Sentences on Conceptual Writing by Sol Lewitt
"Monsieur de la Palice is one of my customers" by Marcel Broothaers
1. Conceptual writers are mystics and rationalists. They leap to conclusions that logic can reach.
2. Rational judgments repeat rational judgments.
3. Illogical judgments lead to experience.
4. Formal writing is essentially formal.
5. Irrational thoughts should be followed absolutely and logically.
6. If the writer changes his mind midway through the execution of the piece he composes the results and results result.
7. The writer's will is fecundatory to the process he initiates from idea to completion. His willfulness may only be cogito.
8. When words such as poetry and prose are used, they connote a whole tradition and imply the consequent existence of this tradition, thus placing fabrication on the writer who would be writing writing that is in and outside this tradition.
9. The concept and idea are different. The former implies a general direction while the latter is the components. Ideas implement the concept.
10. Ideas alone can be writing; they are in a chain of development that may eventually find some ideas. All ideas need not be writing.
11. Ideas do not necessarily proceed in logical order. They may set one off in unexpected directions but an idea must necessarily be in the mind before the next one is formed.
12. For each work of writing that becomes writing there are many writings that are not writing.
13. A work of writing may be understood as a conductor from the writer's mind to the readers. But it may never reach the reader, or it may never leave the writer's mind.
14. The words of one writer to another may induce an idea chain, if they share the same concept.
15. Since no form is intrinsically superior to another, the writer may use any form, from an expression of words (written), to physical reality, equally.
16. If words are used, and they proceed from ideas about writing, then they are writing and literature; numbers are mathematics.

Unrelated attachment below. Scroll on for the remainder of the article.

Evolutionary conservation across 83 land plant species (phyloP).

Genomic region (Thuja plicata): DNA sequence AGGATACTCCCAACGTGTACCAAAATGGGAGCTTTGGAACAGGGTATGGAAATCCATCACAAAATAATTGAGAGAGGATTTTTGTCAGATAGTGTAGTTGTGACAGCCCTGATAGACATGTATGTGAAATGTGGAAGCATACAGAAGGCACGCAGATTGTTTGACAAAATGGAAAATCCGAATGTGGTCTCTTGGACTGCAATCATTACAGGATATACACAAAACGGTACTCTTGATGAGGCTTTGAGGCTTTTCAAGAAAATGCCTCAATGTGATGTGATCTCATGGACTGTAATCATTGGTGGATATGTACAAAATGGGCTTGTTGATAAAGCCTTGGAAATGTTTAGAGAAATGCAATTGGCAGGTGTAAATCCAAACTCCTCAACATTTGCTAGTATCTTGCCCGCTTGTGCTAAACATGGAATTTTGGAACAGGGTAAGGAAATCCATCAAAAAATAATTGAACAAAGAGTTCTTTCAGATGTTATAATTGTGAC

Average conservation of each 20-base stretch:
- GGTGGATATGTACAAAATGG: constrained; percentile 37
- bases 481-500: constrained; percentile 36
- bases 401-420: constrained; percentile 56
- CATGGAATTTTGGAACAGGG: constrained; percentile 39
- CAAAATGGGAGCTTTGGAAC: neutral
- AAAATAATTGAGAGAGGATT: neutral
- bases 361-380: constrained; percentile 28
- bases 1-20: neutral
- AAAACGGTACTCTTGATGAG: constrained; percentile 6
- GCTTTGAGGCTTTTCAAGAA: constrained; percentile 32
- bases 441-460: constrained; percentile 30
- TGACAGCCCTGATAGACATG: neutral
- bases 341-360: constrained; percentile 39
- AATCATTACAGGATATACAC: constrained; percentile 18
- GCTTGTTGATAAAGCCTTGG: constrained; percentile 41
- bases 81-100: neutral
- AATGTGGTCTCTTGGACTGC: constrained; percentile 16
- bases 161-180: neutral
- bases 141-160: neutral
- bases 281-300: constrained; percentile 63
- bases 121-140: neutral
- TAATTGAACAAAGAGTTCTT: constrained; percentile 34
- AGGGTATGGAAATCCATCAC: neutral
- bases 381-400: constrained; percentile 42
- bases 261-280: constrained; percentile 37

17. All ideas are writing if they are concerned with writing and fall within the conventions of writing.
18. One usually understands the writing of the past by applying the conventions of the present thus understanding the art of the present.
19. The conventions of writing are altered by writing.
20. Successful writing changes our understanding of writing by our writing.
21. Perception of ideas leads to ideas.
22. The writer can imagine his writing, and can perceive it when it is complete.
23. One writer may misperceive (understand it differently than the writer) a work of writing but still be set off in his own chain of thought by that misconstrual.
24. Perception is subjective.
25. The writer may not necessarily understand his own writing. His perception is better and worse than that of others.
26. A writer may perceive the writing of others and his own.
27. The concept of a work of writing may involve the matter of the writing or the process in which it is writing.
28. Once the idea of the piece is established in the writer's mind and the final form is decided, the process is carried out. There are many sides that the writer can imagine. These may be used.
29. The process is mechanical and should not be tempted. It should be a course.
30. There are many elements involved in a work of writing. The most important are the most significant.
31. If a writer uses the same form in a group of writing, and changes the material, one would assume the writer's concept involved the material.
32. Banal ideas cannot be rescued by beautiful execution.
33. It is difficult to bunghole a good idea.
34. When a writer learns his craft too well he makes crafty writing.
35. These sentences comment on writing, but are writing.